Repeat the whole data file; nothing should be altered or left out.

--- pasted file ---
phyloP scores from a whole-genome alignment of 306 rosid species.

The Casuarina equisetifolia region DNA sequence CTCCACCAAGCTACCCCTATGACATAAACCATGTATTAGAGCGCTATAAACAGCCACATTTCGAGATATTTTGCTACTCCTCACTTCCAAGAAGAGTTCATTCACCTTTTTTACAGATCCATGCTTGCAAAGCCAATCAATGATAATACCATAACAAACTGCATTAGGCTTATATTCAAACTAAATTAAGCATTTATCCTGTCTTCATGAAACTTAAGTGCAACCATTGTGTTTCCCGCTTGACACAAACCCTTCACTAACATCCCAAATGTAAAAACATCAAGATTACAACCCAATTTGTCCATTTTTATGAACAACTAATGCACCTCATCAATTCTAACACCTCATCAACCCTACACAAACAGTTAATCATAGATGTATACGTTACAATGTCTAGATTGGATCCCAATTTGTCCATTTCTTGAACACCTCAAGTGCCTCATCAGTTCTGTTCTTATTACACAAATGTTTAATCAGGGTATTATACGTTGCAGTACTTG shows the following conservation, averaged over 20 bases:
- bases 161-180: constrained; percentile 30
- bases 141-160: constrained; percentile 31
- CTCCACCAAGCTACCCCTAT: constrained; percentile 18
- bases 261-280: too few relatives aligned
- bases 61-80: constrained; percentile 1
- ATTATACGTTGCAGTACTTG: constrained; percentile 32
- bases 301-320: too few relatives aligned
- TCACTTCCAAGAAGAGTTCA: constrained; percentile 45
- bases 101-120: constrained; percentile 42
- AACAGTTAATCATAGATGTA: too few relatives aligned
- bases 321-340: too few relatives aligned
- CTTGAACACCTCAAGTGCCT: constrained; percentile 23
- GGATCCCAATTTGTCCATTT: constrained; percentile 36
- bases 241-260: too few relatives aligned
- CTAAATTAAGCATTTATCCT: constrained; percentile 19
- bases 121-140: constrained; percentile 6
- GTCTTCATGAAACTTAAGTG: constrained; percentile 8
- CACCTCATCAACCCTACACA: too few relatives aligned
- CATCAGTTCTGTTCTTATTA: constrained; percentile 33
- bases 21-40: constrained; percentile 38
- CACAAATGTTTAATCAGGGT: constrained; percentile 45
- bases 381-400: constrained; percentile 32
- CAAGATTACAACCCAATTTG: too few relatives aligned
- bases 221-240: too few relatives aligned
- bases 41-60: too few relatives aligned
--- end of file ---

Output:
phyloP scores from a whole-genome alignment of 306 rosid species.

The Casuarina equisetifolia region DNA sequence CTCCACCAAGCTACCCCTATGACATAAACCATGTATTAGAGCGCTATAAACAGCCACATTTCGAGATATTTTGCTACTCCTCACTTCCAAGAAGAGTTCATTCACCTTTTTTACAGATCCATGCTTGCAAAGCCAATCAATGATAATACCATAACAAACTGCATTAGGCTTATATTCAAACTAAATTAAGCATTTATCCTGTCTTCATGAAACTTAAGTGCAACCATTGTGTTTCCCGCTTGACACAAACCCTTCACTAACATCCCAAATGTAAAAACATCAAGATTACAACCCAATTTGTCCATTTTTATGAACAACTAATGCACCTCATCAATTCTAACACCTCATCAACCCTACACAAACAGTTAATCATAGATGTATACGTTACAATGTCTAGATTGGATCCCAATTTGTCCATTTCTTGAACACCTCAAGTGCCTCATCAGTTCTGTTCTTATTACACAAATGTTTAATCAGGGTATTATACGTTGCAGTACTTG shows the following conservation, averaged over 20 bases:
- bases 161-180: constrained; percentile 30
- bases 141-160: constrained; percentile 31
- CTCCACCAAGCTACCCCTAT: constrained; percentile 18
- bases 261-280: too few relatives aligned
- bases 61-80: constrained; percentile 1
- ATTATACGTTGCAGTACTTG: constrained; percentile 32
- bases 301-320: too few relatives aligned
- TCACTTCCAAGAAGAGTTCA: constrained; percentile 45
- bases 101-120: constrained; percentile 42
- AACAGTTAATCATAGATGTA: too few relatives aligned
- bases 321-340: too few relatives aligned
- CTTGAACACCTCAAGTGCCT: constrained; percentile 23
- GGATCCCAATTTGTCCATTT: constrained; percentile 36
- bases 241-260: too few relatives aligned
- CTAAATTAAGCATTTATCCT: constrained; percentile 19
- bases 121-140: constrained; percentile 6
- GTCTTCATGAAACTTAAGTG: constrained; percentile 8
- CACCTCATCAACCCTACACA: too few relatives aligned
- CATCAGTTCTGTTCTTATTA: constrained; percentile 33
- bases 21-40: constrained; percentile 38
- CACAAATGTTTAATCAGGGT: constrained; percentile 45
- bases 381-400: constrained; percentile 32
- CAAGATTACAACCCAATTTG: too few relatives aligned
- bases 221-240: too few relatives aligned
- bases 41-60: too few relatives aligned